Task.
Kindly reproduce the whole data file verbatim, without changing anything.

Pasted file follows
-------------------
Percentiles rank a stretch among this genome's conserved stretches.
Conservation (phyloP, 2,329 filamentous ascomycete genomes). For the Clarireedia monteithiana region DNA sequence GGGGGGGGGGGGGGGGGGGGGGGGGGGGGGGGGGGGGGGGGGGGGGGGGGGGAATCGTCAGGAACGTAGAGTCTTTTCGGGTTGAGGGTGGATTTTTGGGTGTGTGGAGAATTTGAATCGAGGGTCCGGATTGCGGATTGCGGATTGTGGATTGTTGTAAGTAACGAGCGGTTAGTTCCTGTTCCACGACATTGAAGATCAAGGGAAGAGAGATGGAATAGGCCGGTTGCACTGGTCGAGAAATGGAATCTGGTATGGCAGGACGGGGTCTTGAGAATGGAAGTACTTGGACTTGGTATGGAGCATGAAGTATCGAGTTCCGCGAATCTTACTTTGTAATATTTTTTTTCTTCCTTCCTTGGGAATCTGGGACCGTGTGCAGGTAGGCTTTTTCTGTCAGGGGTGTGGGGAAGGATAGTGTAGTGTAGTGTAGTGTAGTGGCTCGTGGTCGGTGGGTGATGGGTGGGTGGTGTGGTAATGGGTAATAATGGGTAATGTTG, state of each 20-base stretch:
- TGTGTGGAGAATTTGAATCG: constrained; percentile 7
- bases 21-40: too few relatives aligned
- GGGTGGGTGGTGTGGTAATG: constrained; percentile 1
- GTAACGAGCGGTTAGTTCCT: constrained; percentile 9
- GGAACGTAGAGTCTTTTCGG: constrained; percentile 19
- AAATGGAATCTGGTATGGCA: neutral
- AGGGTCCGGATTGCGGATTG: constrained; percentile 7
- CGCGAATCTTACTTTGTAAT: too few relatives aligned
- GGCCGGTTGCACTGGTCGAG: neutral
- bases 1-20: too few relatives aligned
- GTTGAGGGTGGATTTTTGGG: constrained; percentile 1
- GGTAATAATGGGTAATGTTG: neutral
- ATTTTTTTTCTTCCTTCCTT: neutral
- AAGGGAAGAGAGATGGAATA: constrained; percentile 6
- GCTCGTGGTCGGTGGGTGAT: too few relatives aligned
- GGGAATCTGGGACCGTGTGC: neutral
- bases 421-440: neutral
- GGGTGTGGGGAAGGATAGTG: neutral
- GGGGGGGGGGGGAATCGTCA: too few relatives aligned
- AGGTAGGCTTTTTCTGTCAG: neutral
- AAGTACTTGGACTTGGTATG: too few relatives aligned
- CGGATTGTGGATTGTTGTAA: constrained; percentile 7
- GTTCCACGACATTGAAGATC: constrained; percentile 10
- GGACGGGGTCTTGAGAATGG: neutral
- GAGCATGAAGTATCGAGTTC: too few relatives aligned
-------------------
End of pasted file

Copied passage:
Percentiles rank a stretch among this genome's conserved stretches.
Conservation (phyloP, 2,329 filamentous ascomycete genomes). For the Clarireedia monteithiana region DNA sequence GGGGGGGGGGGGGGGGGGGGGGGGGGGGGGGGGGGGGGGGGGGGGGGGGGGGAATCGTCAGGAACGTAGAGTCTTTTCGGGTTGAGGGTGGATTTTTGGGTGTGTGGAGAATTTGAATCGAGGGTCCGGATTGCGGATTGCGGATTGTGGATTGTTGTAAGTAACGAGCGGTTAGTTCCTGTTCCACGACATTGAAGATCAAGGGAAGAGAGATGGAATAGGCCGGTTGCACTGGTCGAGAAATGGAATCTGGTATGGCAGGACGGGGTCTTGAGAATGGAAGTACTTGGACTTGGTATGGAGCATGAAGTATCGAGTTCCGCGAATCTTACTTTGTAATATTTTTTTTCTTCCTTCCTTGGGAATCTGGGACCGTGTGCAGGTAGGCTTTTTCTGTCAGGGGTGTGGGGAAGGATAGTGTAGTGTAGTGTAGTGTAGTGGCTCGTGGTCGGTGGGTGATGGGTGGGTGGTGTGGTAATGGGTAATAATGGGTAATGTTG, state of each 20-base stretch:
- TGTGTGGAGAATTTGAATCG: constrained; percentile 7
- bases 21-40: too few relatives aligned
- GGGTGGGTGGTGTGGTAATG: constrained; percentile 1
- GTAACGAGCGGTTAGTTCCT: constrained; percentile 9
- GGAACGTAGAGTCTTTTCGG: constrained; percentile 19
- AAATGGAATCTGGTATGGCA: neutral
- AGGGTCCGGATTGCGGATTG: constrained; percentile 7
- CGCGAATCTTACTTTGTAAT: too few relatives aligned
- GGCCGGTTGCACTGGTCGAG: neutral
- bases 1-20: too few relatives aligned
- GTTGAGGGTGGATTTTTGGG: constrained; percentile 1
- GGTAATAATGGGTAATGTTG: neutral
- ATTTTTTTTCTTCCTTCCTT: neutral
- AAGGGAAGAGAGATGGAATA: constrained; percentile 6
- GCTCGTGGTCGGTGGGTGAT: too few relatives aligned
- GGGAATCTGGGACCGTGTGC: neutral
- bases 421-440: neutral
- GGGTGTGGGGAAGGATAGTG: neutral
- GGGGGGGGGGGGAATCGTCA: too few relatives aligned
- AGGTAGGCTTTTTCTGTCAG: neutral
- AAGTACTTGGACTTGGTATG: too few relatives aligned
- CGGATTGTGGATTGTTGTAA: constrained; percentile 7
- GTTCCACGACATTGAAGATC: constrained; percentile 10
- GGACGGGGTCTTGAGAATGG: neutral
- GAGCATGAAGTATCGAGTTC: too few relatives aligned